Here was my dilemma. The missus and I both wanted to take a short holiday, three or four days at the most.

The conflict arose from our polar opposite visions of a perfect mini-vacation.

She likes to get up at the crack of dawn and see whatever the prevailing tourist attractions have to offer, I want to do nothing … less than nothing if that is possible. I needed to recharge, not break a sweat.

After much discussion and some internet searching my intrepid partner laid out her proposal. “We go Chumphon she said.

“My sister go too. You drink beer on beach”.

Other than the fact I’d never heard of Chumphon and her sister hates me, it sounded like a solid plan, so I acquiesced.



As it turns out, I do know where Chumphon is. I’d passed through on several occasions on the way to Koh Samui, Koh Phangan and Koh Tao.

It’s roughly 440 km south of Bangkok on the Gulf of Thailand, about halfway to Phuket.



When you get to Chumphon, you are officially in southern Thailand. I thought it was just a place you passed through. I was in for a pleasant surprise.

The resort we booked was a quaint little place with spacious bungalows for only 800 baht a night.

I liked Chumphon immediately. I walked down to the beach and saw what I knew would be my nest for the next 72 hours. A big red hammock stretched between two coconut trees.

My blood pressure immediately began to drop.

The wide horseshoe shaped beach was startlingly pristine.

The chatty hotel staff informed me that Chumphon boasted over 200 km of such beach. White sand with coconut trees bent at a 90 degree angle giving shade and shallow water for nearly 100 meters out.



The daily schedule was simple. In the morning I’d bid the ladies a good day as they left to explore the province.

Then I’d graze on fresh fruit for breakfast (those little bananas they have down south are addictive).

From there it was straight to my hammock to read, sip cold ones and take an occasional dip in the sea.

In three days I saw exactly 5 other people on the beach. A lone kite-surfer entertained me for hours one day with his acrobatic antics. An adorable little Thai girl waved and said “hello farang”.

No vendors, no belligerent tourists, no jet skis.

Nothing … nobody … paradise.

Around dinner time the ladies would come dragging in exhausted.

I heard stories and about spectacular waterfalls and spooky caves and looked at pictures of about 100 temples.

I heard about the monument to the father of the Thai Navy and the memorial to the child soldiers that resisted the Japanese invasion.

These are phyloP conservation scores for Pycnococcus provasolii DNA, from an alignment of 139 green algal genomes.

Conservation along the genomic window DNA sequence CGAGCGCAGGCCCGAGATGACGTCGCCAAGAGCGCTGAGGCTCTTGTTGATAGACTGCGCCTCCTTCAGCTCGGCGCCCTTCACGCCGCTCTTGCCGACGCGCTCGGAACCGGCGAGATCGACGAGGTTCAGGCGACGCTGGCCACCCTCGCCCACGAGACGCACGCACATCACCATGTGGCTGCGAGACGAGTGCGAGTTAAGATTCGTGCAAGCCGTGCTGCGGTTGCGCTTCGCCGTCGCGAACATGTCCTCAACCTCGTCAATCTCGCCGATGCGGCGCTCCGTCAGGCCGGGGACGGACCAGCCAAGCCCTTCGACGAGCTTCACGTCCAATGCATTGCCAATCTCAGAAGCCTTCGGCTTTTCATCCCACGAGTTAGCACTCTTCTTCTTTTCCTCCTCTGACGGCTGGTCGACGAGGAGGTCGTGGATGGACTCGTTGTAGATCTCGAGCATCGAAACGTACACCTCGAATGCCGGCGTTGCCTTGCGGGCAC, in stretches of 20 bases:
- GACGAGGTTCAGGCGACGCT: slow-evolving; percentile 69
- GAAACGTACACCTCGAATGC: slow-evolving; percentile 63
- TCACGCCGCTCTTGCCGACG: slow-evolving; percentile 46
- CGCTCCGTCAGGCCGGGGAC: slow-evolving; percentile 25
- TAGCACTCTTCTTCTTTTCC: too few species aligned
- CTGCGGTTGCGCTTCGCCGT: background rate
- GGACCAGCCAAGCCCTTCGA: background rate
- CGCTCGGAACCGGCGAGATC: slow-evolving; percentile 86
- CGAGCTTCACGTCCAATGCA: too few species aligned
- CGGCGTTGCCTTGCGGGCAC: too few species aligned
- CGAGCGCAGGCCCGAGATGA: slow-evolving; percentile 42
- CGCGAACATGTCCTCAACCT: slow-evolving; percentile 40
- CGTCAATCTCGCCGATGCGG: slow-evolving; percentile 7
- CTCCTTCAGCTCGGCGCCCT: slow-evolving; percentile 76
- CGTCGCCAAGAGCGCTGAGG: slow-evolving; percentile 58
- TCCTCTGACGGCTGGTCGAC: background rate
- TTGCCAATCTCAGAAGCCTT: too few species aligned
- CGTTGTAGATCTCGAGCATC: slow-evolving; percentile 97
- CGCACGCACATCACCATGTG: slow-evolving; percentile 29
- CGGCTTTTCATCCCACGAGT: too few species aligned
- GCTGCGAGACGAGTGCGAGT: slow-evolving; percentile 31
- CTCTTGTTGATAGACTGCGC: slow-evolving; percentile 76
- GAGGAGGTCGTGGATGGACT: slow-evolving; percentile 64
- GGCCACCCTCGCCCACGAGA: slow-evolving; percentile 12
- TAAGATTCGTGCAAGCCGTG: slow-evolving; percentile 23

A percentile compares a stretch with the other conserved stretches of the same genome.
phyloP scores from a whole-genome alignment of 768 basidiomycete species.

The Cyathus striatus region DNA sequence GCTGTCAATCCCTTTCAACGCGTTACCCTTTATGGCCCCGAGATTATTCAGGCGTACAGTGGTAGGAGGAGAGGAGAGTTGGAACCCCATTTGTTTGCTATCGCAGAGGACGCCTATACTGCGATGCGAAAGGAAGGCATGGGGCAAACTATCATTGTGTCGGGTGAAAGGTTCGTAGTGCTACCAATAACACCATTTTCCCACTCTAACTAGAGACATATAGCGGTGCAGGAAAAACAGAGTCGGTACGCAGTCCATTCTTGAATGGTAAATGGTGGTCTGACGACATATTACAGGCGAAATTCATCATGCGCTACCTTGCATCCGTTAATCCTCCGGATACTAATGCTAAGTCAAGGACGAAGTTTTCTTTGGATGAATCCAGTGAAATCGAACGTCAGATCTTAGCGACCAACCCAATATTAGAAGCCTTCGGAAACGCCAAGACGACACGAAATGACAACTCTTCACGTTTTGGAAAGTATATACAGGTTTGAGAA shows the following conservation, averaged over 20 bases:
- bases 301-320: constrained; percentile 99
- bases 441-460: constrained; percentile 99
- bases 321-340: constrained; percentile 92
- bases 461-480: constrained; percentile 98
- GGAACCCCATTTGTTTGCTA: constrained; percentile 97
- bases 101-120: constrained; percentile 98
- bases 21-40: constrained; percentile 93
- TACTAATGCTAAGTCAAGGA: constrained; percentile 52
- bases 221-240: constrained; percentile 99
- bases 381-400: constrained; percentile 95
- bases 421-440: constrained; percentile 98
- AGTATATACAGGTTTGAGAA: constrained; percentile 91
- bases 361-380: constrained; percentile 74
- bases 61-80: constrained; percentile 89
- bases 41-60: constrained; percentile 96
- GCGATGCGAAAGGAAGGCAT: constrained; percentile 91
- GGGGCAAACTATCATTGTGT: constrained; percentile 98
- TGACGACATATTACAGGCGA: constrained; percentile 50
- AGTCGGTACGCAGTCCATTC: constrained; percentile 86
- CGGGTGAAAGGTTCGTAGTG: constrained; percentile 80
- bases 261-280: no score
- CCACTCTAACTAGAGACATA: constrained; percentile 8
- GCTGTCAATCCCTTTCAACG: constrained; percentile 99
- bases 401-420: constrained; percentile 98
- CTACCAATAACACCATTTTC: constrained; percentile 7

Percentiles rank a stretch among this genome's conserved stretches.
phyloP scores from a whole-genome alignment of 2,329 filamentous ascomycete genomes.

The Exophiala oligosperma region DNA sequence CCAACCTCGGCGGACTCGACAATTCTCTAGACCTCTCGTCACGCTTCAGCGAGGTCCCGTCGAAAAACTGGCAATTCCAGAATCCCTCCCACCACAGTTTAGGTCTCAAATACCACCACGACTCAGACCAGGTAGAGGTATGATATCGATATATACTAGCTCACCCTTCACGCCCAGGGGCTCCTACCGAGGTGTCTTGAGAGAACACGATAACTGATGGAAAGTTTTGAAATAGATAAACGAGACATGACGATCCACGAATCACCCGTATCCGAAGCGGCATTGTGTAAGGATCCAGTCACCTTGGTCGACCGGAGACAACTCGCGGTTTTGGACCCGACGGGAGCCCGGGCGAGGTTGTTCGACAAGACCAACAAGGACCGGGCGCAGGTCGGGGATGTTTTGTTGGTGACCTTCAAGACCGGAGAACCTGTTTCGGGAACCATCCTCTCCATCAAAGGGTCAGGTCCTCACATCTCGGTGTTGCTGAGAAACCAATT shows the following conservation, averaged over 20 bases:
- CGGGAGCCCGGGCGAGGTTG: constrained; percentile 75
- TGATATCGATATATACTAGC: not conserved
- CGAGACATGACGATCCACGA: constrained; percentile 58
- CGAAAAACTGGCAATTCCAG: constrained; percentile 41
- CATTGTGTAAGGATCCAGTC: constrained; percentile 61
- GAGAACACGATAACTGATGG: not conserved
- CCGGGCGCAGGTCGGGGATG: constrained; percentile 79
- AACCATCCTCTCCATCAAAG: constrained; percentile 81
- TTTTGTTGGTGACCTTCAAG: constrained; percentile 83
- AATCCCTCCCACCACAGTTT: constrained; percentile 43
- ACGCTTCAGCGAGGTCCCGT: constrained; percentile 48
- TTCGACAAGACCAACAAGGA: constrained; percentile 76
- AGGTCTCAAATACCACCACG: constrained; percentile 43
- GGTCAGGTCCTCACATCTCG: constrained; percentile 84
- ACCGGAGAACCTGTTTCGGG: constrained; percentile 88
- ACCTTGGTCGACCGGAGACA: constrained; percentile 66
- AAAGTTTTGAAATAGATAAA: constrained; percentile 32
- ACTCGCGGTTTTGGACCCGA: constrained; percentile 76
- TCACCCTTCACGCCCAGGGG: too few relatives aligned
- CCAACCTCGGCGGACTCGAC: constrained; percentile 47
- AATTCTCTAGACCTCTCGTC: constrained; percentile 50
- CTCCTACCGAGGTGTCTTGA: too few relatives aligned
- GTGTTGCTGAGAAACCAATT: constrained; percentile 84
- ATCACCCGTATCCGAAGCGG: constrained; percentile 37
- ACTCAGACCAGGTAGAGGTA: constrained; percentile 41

“I never knew there was so much stuff to see here” the missus beamed.

At night we’d venture into Chumphon town to feed. The night market was a sensory overload.

This isn’t some cheesy tourist attraction mind you, but an honest-to-goodness Southern Thai market.

The food in the south is irresistible and every night I’d scorch my innards with gaeng som, a fiery fish curry and peppery kua kling. No two-tier pricing in Chumphon; I could feed us all for 500 baht.



We met visitors from all over the globe.

Three young Austrians were on a mission to explore every cave in the province.

A foursome of Norwegians were on a diving holiday. They started in Koh Tao and were working their way back.

According to them, Chumphon offers some of the best mainland dive spots in Thailand.

I just smiled and nodded. I hadn’t moved more than 50 meters from my palm-shaded lair but I was learning all about Chumphon vicariously.

Mountains and rivers and temples and waterfalls … even hot springs. Apparently Chumphon is the best kept secret in Thailand.

On the morning of the last day, my girl pleaded with me to venture out with her.

“Come on … we go to Moo Ku National Park. Have waterfall and forest.”

I just settled back in the hammock and lowered my shades.

“You girls are missing the best part” I informed her.

“What do we miss?

What is so great about what you do?

N-O-T-H-I-N-G” I grinned.

Absolutely nothing”.

I highly recommend Chumphon.

It isn’t some glitzy tourist destination, but it absolutely has something for everyone.

Even if “nothing” is what you desire.


By Bart Walters